BY JACQUELINE HUBBARD, President, ASALH
On November 7, 1775, the representatives of the English King George III issued a proclamation to the American colonies that freed “all indentured servants, Negroes or others … able and willing to bear arms…” with British troops. Less than eight months later on July 4, 1776, the American colonies declared their independence from England and King George. Representatives of the American colonies signed the Declaration of Independence a month later.
Although they clearly wanted their freedom from England, no steps were taken to grant freedom to black Americans. Several thousand black people fought for the colonies in the Revolutionary War, yet few were freed afterward.
The war did nothing to abolish the institution of slavery in America; however, the words in the Declaration of Independence served as the touchstone of American egalitarianism. After the Revolutionary War, this declaration was used in many ways such as the struggle to abolish slavery, establish the foundation for the Emancipation Proclamation and the justification for the Civil War that ended slavery some 90 years later in 1865.
It has continued to be used in arguments for equality and due process under the law for all Americans.
Thomas Jefferson and John Adams primarily drafted the language in the Declaration of Independence. On June 11, 1776, a committee consisting of John Adams, Benjamin Franklin, Thomas Jefferson, Robert R. Livingston and Roger Sherman was appointed to draft the document.
In his autobiography, Adams states the committee of five decided to appoint Jefferson and himself to write the final document. The final draft utilized many phrases and terms to justify and preserve freedom for all citizens.
For example, it states in part as follows:
“When, in the course of human events, it becomes necessary for one people to dissolve the political bonds which have connected them with another and to assume… the separate and equal station to which the laws of nature and of nature’s God entitle them, a decent respect to the opinions of mankind requires that they should declare the causes which impel them to the separation.”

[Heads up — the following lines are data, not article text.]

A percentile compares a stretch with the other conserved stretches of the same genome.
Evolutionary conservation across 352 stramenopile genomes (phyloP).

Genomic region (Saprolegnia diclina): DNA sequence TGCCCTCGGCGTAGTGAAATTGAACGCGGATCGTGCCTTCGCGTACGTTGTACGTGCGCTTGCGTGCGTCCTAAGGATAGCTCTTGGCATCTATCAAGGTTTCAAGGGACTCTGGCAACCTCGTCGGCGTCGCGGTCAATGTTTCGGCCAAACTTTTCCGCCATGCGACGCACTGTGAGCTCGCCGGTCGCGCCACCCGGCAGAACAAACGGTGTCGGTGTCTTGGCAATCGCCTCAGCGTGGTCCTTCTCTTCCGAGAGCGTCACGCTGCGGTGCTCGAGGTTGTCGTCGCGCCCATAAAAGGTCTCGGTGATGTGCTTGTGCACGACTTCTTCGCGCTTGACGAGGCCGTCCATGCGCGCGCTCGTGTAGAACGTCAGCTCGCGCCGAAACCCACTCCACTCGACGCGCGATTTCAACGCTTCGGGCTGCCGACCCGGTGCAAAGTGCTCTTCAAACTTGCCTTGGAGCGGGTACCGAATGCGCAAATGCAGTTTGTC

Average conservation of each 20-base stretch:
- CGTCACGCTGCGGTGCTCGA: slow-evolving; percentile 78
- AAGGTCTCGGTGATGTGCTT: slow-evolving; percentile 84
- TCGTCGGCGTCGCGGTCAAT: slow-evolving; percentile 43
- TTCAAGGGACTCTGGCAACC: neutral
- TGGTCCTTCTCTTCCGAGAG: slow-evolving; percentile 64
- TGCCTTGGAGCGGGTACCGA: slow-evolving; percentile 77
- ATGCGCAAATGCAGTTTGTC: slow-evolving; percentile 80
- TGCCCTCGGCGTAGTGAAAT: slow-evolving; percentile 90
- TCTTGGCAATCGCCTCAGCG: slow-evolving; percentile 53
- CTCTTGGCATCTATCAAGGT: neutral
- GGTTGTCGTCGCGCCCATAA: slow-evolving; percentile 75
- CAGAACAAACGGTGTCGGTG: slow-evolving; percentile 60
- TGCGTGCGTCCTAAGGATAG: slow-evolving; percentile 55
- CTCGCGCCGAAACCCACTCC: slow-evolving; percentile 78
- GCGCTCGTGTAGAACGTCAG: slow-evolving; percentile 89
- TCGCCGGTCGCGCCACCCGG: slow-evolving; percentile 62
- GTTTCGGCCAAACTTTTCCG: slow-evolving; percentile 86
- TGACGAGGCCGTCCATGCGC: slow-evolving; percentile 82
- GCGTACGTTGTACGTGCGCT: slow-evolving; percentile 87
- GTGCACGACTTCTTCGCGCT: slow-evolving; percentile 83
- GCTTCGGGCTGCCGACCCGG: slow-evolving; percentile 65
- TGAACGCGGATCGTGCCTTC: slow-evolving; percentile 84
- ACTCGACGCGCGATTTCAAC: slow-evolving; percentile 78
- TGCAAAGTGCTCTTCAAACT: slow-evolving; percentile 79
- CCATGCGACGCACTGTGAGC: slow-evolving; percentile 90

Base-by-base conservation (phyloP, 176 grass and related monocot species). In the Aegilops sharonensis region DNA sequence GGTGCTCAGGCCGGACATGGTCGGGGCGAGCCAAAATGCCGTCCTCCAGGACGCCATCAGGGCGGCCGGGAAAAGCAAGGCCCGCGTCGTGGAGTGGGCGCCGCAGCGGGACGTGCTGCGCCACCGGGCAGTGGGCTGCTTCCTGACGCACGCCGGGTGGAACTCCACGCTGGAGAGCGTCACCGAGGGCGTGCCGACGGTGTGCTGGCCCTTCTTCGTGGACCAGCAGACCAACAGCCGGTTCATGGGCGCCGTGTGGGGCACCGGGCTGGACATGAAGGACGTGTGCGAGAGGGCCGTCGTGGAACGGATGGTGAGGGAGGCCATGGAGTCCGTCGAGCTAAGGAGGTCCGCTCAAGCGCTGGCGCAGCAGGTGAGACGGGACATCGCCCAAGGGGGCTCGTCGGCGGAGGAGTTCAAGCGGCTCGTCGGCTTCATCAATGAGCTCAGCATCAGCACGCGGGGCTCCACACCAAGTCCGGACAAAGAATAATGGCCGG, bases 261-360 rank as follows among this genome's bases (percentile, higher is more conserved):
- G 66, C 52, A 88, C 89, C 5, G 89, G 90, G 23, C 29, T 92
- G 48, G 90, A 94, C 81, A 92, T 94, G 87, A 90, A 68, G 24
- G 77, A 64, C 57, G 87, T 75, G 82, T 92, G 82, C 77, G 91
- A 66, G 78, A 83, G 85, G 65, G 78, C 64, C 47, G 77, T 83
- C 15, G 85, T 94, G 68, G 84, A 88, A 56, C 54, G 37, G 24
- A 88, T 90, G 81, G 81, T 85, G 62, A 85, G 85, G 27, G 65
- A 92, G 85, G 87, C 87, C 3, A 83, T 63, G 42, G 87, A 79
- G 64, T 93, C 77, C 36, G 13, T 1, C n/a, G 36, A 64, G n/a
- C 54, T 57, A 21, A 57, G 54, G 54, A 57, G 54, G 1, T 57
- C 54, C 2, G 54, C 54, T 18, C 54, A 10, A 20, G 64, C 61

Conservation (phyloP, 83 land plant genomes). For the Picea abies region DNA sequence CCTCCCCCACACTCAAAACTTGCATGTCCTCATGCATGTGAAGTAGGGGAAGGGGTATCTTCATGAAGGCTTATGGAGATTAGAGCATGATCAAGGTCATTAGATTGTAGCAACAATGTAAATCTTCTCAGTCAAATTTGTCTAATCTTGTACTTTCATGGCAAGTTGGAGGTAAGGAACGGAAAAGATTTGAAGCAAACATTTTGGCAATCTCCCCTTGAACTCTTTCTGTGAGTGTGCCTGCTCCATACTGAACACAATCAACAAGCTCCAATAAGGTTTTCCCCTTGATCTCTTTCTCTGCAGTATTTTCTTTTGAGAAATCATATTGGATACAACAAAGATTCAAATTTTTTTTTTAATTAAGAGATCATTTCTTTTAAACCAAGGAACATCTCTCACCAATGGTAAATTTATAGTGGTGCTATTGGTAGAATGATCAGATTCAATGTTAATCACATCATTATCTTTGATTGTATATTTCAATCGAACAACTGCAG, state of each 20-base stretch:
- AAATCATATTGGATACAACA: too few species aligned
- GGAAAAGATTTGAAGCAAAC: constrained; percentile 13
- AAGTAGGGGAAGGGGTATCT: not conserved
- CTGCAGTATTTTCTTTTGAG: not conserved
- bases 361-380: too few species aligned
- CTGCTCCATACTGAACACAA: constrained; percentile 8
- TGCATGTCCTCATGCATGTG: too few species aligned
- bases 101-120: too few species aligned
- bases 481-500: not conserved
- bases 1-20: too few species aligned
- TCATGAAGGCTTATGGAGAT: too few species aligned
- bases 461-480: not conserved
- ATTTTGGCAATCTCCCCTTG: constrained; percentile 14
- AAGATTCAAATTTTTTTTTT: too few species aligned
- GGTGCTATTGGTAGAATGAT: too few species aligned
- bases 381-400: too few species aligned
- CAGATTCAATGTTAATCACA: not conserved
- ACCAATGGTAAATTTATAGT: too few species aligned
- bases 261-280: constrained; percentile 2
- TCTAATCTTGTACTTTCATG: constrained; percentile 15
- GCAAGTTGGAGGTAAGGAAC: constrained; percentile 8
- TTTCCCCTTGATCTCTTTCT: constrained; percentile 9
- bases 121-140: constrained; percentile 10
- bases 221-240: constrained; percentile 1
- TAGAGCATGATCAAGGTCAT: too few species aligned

It further states:
“We hold these truths to be self-evident, that all men are created equal, that they are endowed by their Creator with certain unalienable Rights, that among these are Life, Liberty and the pursuit of Happiness. “That to secure these rights, Governments are instituted among Men, deriving their just powers from the consent of the governed…”
This notion of equality for all is important because there is within the Declaration, no allegation of the superiority of any one race. The Declaration of Independence does not state that it was intended only for white Americans. It does not mention slavery or involuntary servitude.
William Lloyd Garrison used the phrase “self-evident truths” in his anti-slavery arguments. Frederick Douglass called the drafters of the Declaration “hypocrites” for not using the document to abolish slavery.
At the end of the Revolutionary War, the Quaker David Cooper stated the document declared “…that blacks are born equally free with whites: it is declared and recorded as the sense of America.”
It was also used as the basis for the Amistad case, and Abraham Lincoln used it in his arguments for the righteousness of the Civil War, stating the framers “…meant to set up a standard …for free society…augmenting …happiness…to all people of all colors everywhere.”
Martin Luther King, Jr. referred to the Declaration of Independence in his 1963 “I Have a Dream” speech by declaring “…we hold these truths to be self-evident, that all men are created equal.”
Supreme Court Justice Earl Warren used the reference to the Declaration of Independence in the Civil Rights cases of the 1950s and 1960s.It was also referenced in the Civil Rights Act of 1964 (Title II and Title VII).
It remains relevant and useful today as the struggle for equality for all people from all segments of society continues.
Attorney Jacqueline Hubbard graduated from the Boston University Law School. She is currently the president of the St. Petersburg Branch of the Association for the Study of African American Life and History, Inc.